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Bast. Philip, my liege; so is my name begun; Philip, good old Sir Robert's wife's eldest son. K. John. From henceforth bear his name whose
form thou bear'st. Kneel thou down, Philip, but to rise more great.
[Bast. kneels. Arise Sir Richard, and Plantagenet. Bast. Brother, by the mother's side, give me your
Eli. The very spirit of Plantagenet!
In at the window, or else o'er the hatch.
And have is have, however men do catch.
desire; A landless knight makes thee a landed squire.Come, madam, and come, Richard ; we must speed For France, for France; for it is more than need.
Bast. Brother, adieu. Good fortune come to thee! For thou wast got i' the way of honesty.
[Exeunt all but the Bastard. A foot of honour better than I was; But many a many foot of land the worse! Well, now can I make any Joan a lady. Good' den, Sir Richard !—God-u-mercy, fellow ! And if his name be George, I'll call him Peter: For new-made honour doth forget men's names; 'Tis too respective, and too sociable, For your conversion. Now your traveller,He and his toothpick at my worship’s mess;
And when my knightly stomach is suffic'd,
Enter LADY FAULCONBRIDGE and JAMES GURNEY.
is he, That holds in chase mine honour up and down?
Bast. My brother Robert? old Sir Robert's son? Colbrand the giant, that same mighty man? Is it Sir Robert's son, that you seek so ?
Lady F. Sir Robert's son! Ay, thou unreverend
boy, Sir Robert's son! Why scorn'st thou at Sir Robert ? He is Sir Robert's son; and so art thou.
Bast. James Gurney, wilt thou give us leave awhile?
Philip !-sparrow !-James, There's toys abroad; anon I'll tell thee more.
[Exit GURNEY. Madam, I was not old Sir Robert's son; Sir Robert might have eat his part in me Upon Good Friday, and ne'er broke his fast. Sir Robert could do well; marry, to confess the
truth, Could he get me ?-Sir Robert could not do it; We know his handy-work. Therefore, good mother, To whom am I beholden for these limbs? Sir Robert never holp to make this leg.
Lady F. Hast thou conspired with thy brother too, That for thine own gain should'st defend mine honour? What means this scorn, thou most untoward knave?
Bast. Knight, knight, good mother, Basilisco-like. What! I am dubb'd; I have it on my shoulder. But, mother, I am not Sir Robert's son; I have disclaim'd Sir Robert, and my land: Legitimation, name, and all is gone. Then, good my mother, let me know my father. Some proper man, I hope. Who was it, mother?
Lady F. Hast thou denied thyself a Faulconbridge ? Bast. As faithfully as I deny the Devil.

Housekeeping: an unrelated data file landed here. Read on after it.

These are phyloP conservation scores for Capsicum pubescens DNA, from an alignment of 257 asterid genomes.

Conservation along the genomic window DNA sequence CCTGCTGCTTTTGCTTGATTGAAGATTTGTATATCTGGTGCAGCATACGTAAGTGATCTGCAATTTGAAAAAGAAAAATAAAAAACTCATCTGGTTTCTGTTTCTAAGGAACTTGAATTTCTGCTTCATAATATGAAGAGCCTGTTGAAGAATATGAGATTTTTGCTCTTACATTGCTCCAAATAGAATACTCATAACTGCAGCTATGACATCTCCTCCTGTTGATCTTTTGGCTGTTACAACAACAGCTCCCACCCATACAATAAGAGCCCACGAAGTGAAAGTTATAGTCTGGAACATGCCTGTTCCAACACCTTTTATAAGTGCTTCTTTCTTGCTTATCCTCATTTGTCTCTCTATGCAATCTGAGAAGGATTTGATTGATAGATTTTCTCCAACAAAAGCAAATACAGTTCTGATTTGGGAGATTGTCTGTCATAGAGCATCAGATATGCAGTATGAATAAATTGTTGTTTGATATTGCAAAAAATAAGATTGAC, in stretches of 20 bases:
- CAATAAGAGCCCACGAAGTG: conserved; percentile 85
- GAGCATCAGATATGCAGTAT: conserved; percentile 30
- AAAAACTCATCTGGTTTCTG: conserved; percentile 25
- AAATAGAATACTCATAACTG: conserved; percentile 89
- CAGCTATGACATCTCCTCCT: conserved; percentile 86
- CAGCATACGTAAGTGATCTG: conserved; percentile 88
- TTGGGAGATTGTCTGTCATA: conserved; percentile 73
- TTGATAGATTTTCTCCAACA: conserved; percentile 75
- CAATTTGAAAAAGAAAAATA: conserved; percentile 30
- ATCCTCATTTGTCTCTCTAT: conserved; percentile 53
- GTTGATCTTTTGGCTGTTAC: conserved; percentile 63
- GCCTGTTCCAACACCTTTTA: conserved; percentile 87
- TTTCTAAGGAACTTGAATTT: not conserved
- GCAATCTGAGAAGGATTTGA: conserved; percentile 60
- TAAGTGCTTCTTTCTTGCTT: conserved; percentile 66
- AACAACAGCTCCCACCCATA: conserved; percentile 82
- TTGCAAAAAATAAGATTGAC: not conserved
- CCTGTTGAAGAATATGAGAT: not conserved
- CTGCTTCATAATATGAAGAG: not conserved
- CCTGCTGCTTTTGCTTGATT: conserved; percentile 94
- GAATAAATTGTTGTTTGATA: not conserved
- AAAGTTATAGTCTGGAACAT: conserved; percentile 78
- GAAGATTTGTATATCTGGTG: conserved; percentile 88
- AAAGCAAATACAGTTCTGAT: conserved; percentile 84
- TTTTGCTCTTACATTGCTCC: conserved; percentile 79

Lady F. King Richard Caur-de-lion was thy father.
Bust. Now, by this light, were I to get again,
And so doth yours; your fault was not your folly.
And they shall say, when Richard me begot,
ACT II. SCENE I. France. Before the Walls of Angiers. Enter, on one side, the Archduke of Austria, and Forces;
on the other, Philip, King of France, and Forces; Lewis, CONSTANCE, ARTHUR, and Attendants.
Lewis. FISHEFORE Angiers well met, brave Austria.
y Arthur, that great forerunner of thy blood, 9 Richard, that robb’d the lion of his heart,
And fought the holy wars in Palestine, By this brave Duke came early to his grave: And, for amends to his posterity, At our importance, hither is he come, To spread his colours, boy, in thy behalf; And to rebuke the usurpation Of thy unnatural uncle, English John,
Embrace him, love him, give him welcome hither.
Arth. God 'shall forgive you Caur-de-lion's death, The rather that you give his offspring life, Shadowing their right under your wings of war. I give you welcome with a powerless hand, But with a heart full of unstained love. Welcome before the gates of Angiers, Duke.
Lew. A noble boy! who would not do thee right?
Aust. Upon thy cheek lay I this zealous kiss, As seal to this indenture of my love; That to my home I will no more return, Till Angiers, and the right thou hast in France, Together with that pale, that white-fac'd shore, Whose foot spurns back' the ocean's roaring tides, And coops from other lands her islanders, Even till that England, hedg'd in with the main, That water-walled bulwark, still secure And confident from foreign purposes, Even till that utmost corner of the west Salute thee for her King. Till then, fair hoy, Will I not think of home, but follow arms. Const. Oh! take his mother's thanks, a widow's
thanks, Till your strong hand shall help to give him strength, To make a more requital to your love. Aust. The peace of Heaven is theirs, that lift their
swords In such a just and charitable war.
K.Phi. Well then, to work. Our cannon shall be bent Against the brows of this resisting town. Call for our chiefest men of discipline, To cull the plots of best advantages. We'll lay before this town our royal bones, Wade to the market-place in Frenchmen's blood, But we will make it subject to this boy.
Const. Stay for an answer to your embassy, Lest unadvis'd you stain your swords with blood. My Lord Chatillion may from England bring That right in peace, which here we urge in war;